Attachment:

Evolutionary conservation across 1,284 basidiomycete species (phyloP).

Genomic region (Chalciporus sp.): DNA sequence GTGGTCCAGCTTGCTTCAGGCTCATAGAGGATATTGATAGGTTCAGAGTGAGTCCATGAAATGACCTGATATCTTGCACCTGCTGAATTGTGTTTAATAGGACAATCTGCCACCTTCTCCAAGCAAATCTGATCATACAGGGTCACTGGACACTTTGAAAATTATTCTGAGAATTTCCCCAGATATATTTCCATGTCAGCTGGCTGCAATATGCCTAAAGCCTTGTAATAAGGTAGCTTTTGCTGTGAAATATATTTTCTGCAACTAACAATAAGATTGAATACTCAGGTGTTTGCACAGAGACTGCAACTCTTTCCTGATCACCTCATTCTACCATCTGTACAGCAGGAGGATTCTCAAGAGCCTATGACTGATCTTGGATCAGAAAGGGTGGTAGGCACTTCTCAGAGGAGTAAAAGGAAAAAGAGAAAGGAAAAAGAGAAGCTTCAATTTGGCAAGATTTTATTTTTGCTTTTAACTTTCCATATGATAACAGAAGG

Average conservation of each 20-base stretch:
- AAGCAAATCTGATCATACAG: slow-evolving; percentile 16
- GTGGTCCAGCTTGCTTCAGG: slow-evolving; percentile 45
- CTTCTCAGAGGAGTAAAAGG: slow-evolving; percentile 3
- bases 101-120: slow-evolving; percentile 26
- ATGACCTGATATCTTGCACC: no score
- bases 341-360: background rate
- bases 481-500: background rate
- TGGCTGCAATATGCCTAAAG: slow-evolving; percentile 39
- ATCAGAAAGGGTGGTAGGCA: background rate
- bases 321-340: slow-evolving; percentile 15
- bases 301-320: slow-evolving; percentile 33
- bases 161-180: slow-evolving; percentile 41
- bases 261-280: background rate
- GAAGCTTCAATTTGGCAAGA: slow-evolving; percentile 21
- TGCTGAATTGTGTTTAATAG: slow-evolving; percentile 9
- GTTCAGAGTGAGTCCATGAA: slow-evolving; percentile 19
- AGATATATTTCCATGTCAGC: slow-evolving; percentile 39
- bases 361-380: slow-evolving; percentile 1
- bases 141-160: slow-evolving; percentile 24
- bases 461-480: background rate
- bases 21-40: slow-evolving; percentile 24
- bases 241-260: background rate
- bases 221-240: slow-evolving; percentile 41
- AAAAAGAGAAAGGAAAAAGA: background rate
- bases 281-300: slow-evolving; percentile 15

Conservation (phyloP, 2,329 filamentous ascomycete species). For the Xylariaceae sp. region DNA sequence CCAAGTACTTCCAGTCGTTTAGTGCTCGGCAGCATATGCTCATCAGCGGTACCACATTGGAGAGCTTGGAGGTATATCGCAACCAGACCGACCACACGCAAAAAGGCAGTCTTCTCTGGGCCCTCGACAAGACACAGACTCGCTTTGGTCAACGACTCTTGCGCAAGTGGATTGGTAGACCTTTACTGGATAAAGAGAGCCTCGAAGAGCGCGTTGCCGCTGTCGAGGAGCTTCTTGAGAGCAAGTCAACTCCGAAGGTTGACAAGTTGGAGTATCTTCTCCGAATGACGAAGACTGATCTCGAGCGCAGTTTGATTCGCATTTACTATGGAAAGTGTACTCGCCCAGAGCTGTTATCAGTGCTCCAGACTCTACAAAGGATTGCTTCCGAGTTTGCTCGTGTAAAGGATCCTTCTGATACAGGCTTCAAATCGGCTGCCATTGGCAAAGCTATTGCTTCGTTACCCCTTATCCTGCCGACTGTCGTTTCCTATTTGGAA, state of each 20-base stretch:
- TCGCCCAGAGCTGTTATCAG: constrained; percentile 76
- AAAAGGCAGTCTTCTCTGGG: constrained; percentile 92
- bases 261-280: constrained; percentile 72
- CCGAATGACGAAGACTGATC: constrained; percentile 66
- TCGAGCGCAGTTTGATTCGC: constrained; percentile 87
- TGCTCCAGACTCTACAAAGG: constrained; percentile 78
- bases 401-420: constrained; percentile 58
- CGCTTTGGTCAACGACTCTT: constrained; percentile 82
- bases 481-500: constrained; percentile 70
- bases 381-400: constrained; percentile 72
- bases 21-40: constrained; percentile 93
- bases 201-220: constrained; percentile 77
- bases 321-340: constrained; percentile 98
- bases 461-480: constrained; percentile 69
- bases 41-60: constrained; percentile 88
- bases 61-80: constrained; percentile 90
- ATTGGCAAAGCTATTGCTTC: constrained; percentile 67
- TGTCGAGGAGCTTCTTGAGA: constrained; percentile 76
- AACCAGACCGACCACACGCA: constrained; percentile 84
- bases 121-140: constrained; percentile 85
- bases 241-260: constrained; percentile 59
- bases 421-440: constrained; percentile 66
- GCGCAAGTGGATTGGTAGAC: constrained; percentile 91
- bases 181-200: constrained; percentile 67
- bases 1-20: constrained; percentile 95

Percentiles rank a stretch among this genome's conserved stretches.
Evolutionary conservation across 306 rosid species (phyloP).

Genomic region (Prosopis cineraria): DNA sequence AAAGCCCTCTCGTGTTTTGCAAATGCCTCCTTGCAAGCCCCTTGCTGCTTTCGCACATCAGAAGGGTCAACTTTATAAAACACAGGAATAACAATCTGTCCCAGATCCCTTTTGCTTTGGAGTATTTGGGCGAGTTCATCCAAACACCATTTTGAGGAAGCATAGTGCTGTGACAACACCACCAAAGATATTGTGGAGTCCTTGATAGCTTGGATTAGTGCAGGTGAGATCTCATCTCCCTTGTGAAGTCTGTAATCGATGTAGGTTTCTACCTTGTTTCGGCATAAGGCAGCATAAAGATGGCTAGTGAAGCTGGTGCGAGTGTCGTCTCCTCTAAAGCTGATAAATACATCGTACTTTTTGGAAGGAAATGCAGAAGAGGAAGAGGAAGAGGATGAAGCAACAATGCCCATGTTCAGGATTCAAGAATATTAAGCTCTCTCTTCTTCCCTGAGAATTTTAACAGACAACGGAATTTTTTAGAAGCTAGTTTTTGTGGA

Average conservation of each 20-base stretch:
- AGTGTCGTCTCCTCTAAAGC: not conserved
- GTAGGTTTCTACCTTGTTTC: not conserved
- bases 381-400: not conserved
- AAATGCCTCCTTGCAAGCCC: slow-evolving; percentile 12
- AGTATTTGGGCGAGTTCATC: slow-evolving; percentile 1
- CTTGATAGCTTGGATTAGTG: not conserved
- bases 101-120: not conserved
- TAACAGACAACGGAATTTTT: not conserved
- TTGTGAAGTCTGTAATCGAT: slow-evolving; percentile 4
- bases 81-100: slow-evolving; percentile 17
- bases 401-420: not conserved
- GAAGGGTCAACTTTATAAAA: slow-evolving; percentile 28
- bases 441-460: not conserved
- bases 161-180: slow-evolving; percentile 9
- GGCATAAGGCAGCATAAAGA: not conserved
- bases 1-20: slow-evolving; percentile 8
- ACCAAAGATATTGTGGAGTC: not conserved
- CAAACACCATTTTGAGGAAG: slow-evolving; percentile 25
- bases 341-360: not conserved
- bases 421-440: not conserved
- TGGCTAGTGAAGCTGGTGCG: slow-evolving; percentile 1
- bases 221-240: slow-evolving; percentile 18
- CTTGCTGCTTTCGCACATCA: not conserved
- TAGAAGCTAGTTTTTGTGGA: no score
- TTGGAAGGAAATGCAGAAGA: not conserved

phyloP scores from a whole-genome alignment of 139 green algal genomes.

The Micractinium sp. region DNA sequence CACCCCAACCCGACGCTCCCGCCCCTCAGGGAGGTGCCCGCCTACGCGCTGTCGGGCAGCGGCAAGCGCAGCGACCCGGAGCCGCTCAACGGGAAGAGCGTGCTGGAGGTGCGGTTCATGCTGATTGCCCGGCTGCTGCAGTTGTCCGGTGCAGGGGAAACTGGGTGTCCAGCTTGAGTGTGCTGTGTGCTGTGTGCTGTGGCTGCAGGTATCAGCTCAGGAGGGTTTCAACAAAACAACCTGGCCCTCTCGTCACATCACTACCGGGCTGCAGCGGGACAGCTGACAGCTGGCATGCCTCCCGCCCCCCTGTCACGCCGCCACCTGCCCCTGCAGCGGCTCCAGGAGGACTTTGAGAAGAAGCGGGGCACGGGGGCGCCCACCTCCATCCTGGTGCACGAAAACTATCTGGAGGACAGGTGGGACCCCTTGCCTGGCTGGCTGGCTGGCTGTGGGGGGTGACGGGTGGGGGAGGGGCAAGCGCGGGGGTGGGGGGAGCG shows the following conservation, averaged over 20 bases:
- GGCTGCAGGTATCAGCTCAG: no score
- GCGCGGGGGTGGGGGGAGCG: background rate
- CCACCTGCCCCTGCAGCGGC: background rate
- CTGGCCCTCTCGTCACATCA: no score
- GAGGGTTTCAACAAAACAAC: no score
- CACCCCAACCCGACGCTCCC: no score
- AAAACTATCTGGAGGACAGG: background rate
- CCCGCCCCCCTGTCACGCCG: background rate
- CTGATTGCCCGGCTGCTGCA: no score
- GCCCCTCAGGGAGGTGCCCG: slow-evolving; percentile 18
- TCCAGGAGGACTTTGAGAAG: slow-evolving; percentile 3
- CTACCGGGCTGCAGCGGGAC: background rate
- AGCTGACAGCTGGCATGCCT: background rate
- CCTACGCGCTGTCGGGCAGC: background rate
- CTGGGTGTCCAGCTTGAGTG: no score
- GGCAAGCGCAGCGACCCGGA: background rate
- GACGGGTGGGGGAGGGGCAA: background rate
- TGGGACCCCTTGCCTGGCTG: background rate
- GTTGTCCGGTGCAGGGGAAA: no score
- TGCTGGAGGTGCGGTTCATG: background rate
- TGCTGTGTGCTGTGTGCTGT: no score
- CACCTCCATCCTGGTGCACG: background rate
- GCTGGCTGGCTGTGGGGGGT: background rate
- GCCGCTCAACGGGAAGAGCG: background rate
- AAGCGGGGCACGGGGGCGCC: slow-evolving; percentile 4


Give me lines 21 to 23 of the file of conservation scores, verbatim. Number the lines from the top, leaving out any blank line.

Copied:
- bases 361-380: slow-evolving; percentile 1
- bases 141-160: slow-evolving; percentile 24
- bases 461-480: background rate